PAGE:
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Traffic Islands, Bike Lane Markings Proposed for Two Bucktown 'Greenways'

By Alisa Hauser | May 26, 2016 9:49am
 A few of the proposed Greenway design elements that could make Wood, Cortland Streets safer, CDOT says.
A few of the proposed Greenway design elements that could make Wood, Cortland Streets safer, CDOT says.
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BUCKTOWN — Replacing stop signs at sleepy four-way intersections with "traffic circles" or islands, marking bike-friendly lanes with bright green paint and adding speed bumps could improve safety along Wood and Cortland streets in Bucktown, Chicago Dept. of Transportation officials said Wednesday.

The design suggestions were included in a presentation on Wood and Cortland Neighborhood Greenways that Mike Amsden, assistant director of Transportation Planning at CDOT, shared with approximately 20 residents at a community meeting in the Bucktown-Wicker Park library, 1701 N. Milwaukee Ave.

The two greenways, part of CDOT's Complete Streets initiative, would be the third and fourth in the city. If approved, construction on the mostly federally-funded project would begin next summer. 

According to Amsden, the greenways would improve conditions for people walking to and from the Bloomingdale Trail, commercial corridors, schools and churches. The goal would be to slow down or "calm" traffic and offer cyclists an alternative to biking on busier main streets such as Damen and Armitage Avenues.

During weekday rush hours of 7-9 a.m. and 4-6 p.m., 29 percent of the traffic in the 1700 block of North Wood Street is from bike commuters, with cyclists commanding a 24 percent share of the road in the 1600 block of West Cortland Street during those same hours, Amsden said.

A greenway is a road prioritized for people walking, biking and living on the street that serves as a connection to neighborhood destinations and consists of signs, pavement markings and speed limit signs to reduce motor vehicle speeds and cut-through traffic.

Currently, there are neighborhood greenways along Berteau between Clark and Lincoln avenues in North Center, installed in 2013, and on Wood Street between Augusta Boulevard and Milwaukee Avenue, added in 2014.

The proposed Wood Street greenway would extend a bike-friendly stretch that currently ends at the Milwaukee Avenue and Wood Street intersection near Walgreens, 1372 N. Milwaukee Ave.

The Cortland greenway would extend 0.3-miles between Damen and Ashland avenues, while the Wood Street lane would run along a 0.7-mile strip between Milwaukee Avenue and Cortland Street.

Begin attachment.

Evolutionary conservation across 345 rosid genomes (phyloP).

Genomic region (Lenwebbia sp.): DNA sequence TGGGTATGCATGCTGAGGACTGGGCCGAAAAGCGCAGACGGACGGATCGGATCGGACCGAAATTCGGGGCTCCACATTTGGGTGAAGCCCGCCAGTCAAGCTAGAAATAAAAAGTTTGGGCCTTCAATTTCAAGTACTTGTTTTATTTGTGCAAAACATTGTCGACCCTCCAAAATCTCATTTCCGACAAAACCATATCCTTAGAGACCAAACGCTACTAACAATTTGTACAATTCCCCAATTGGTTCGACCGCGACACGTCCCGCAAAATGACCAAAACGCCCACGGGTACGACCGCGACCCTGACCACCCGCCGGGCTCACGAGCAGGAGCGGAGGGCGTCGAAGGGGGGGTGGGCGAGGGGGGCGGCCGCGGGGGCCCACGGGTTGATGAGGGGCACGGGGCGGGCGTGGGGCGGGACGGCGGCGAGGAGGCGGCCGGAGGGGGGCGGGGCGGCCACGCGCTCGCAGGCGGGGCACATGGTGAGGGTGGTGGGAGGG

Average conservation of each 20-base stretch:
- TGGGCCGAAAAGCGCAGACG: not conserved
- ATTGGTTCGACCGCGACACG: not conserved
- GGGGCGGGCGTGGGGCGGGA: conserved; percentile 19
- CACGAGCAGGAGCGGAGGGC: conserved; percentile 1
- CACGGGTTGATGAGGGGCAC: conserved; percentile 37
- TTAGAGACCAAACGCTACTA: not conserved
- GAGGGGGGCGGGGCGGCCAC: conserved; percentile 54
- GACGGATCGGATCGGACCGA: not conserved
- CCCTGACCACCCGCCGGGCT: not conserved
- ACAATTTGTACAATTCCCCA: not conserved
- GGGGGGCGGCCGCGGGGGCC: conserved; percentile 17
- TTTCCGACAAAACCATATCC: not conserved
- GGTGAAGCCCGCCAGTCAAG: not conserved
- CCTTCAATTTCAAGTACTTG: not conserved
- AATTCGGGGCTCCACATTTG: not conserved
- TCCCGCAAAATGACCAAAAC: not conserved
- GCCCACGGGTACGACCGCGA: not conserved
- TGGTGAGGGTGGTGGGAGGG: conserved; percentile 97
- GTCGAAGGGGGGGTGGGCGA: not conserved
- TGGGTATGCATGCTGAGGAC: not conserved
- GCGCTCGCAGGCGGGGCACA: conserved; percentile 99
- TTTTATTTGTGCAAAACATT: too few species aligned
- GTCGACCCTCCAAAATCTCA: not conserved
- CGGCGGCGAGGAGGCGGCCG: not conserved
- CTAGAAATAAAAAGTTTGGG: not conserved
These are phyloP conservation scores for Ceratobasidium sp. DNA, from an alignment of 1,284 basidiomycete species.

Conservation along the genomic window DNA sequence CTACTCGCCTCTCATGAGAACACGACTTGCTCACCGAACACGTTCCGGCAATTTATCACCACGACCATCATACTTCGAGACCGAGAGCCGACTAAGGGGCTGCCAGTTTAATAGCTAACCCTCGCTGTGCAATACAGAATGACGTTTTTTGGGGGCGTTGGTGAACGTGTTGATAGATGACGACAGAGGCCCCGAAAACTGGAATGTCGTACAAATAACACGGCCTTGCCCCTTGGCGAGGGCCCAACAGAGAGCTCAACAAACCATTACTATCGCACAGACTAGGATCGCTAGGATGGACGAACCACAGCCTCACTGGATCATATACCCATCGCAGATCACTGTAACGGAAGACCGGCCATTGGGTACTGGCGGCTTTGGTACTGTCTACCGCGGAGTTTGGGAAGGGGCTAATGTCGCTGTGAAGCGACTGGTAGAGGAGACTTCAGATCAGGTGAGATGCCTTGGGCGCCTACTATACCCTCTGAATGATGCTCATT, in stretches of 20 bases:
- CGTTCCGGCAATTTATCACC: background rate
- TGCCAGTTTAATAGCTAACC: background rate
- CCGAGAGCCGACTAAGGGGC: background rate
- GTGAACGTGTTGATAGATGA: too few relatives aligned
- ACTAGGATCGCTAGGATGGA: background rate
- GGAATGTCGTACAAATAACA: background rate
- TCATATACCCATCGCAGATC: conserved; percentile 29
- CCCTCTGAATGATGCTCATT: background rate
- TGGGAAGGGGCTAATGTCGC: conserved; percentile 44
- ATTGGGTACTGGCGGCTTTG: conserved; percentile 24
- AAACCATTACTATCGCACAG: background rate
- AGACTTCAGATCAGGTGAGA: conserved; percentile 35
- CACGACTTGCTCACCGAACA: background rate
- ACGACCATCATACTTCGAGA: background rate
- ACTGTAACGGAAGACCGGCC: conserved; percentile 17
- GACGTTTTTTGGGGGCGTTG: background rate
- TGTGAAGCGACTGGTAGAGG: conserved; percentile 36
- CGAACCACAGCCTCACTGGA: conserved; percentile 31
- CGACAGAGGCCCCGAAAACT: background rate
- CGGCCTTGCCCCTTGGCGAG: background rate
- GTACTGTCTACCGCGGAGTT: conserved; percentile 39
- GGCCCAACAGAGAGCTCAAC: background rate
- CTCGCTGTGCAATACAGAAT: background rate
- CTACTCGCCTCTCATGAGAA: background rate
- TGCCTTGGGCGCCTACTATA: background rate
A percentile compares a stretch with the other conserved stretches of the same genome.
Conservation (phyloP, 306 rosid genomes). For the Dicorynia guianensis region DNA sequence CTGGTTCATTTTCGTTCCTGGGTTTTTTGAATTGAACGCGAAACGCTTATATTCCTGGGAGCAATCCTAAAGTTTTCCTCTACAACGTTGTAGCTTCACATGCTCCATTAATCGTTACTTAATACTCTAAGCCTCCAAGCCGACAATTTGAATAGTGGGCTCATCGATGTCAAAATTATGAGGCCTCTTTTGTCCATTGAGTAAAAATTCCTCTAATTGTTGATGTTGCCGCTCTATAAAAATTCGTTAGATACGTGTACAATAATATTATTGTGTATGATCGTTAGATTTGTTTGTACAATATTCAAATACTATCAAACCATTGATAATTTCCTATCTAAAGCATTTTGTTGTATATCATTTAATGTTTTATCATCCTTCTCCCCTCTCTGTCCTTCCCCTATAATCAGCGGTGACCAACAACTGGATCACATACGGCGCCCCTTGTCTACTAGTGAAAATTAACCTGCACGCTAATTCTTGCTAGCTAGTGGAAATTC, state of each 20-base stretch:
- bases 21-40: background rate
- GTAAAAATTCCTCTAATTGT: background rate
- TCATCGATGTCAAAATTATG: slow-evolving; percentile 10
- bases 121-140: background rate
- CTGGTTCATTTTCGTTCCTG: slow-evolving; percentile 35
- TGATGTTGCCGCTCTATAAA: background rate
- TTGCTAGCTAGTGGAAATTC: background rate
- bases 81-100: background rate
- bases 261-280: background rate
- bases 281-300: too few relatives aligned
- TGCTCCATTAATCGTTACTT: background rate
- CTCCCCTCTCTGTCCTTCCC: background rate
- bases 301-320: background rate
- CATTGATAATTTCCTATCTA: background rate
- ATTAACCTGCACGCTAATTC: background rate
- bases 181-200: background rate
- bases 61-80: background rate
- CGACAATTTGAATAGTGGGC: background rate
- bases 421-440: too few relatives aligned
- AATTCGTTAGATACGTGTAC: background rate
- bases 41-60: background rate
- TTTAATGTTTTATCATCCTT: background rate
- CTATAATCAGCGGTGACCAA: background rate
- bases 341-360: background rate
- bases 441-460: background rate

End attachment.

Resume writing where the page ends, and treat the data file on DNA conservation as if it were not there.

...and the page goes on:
CDOT proposed the removal of stop signs at Winchester Avenue and Cortland Street and Cortland and Wood Streets, to be replaced by "traffic circles" consisting of a small island with landscaping to force people to slow down in order to navigate around the circle.

Also, the speed limit would be restricted to 20 miles per hour to calm traffic (currently it is 30 miles per hour). And curb extensions near intersections would prevent cars from illegally parking there while increasing visibility of pedestrians, especially children, Amsden said.

Lisa Merlock, who lives at Wood Street and Bloomingdale Avenue, said she is "totally skeptical" of a traffic circle because she previously lived near the Berteau Greenway and said she "watched people drive over the islands all the time."

"But anything to slow traffic down is a good idea. We have a lot more pedestrians and bike traffic, more than we've ever had. It was a very quiet street before The 606," Merlock said.

Greg Osborne, a West Town resident who bikes recreationally, said he likes the Wood and Cortland greenways as an alternative to cycling on busier parallel streets such as Damen and Armitage avenues. 

"On a quiet street there is not a lot of car traffic, so a designated side street for bikes is something I'd support," said Osborne, who bikes often on Wood Street.

After the meeting, Amsden said the budget for the project is between $600-$700,000 and 80 percent of that would be covered by federal money through a Congestion Mitigation Air Quality, or CMAQ grant.

The remaining one-fifth would need to come from local sources, such as aldermanic menu funding.

Paul Sajovec, a spokesman for Waguespack, said that menu funds would be used only if the community supported the proposed changes.

The fund structure outlined by Amsden similar to the $95 million Bloomingdale Trail/606 project, which was funded in large part by a CMAQ grant.

CMAQ commuting dollars are intended to "support surface transportation projects and other related efforts that contribute air quality improvements and provide congestion relief," according to the Chicago Metropolitan Agency for Planning.

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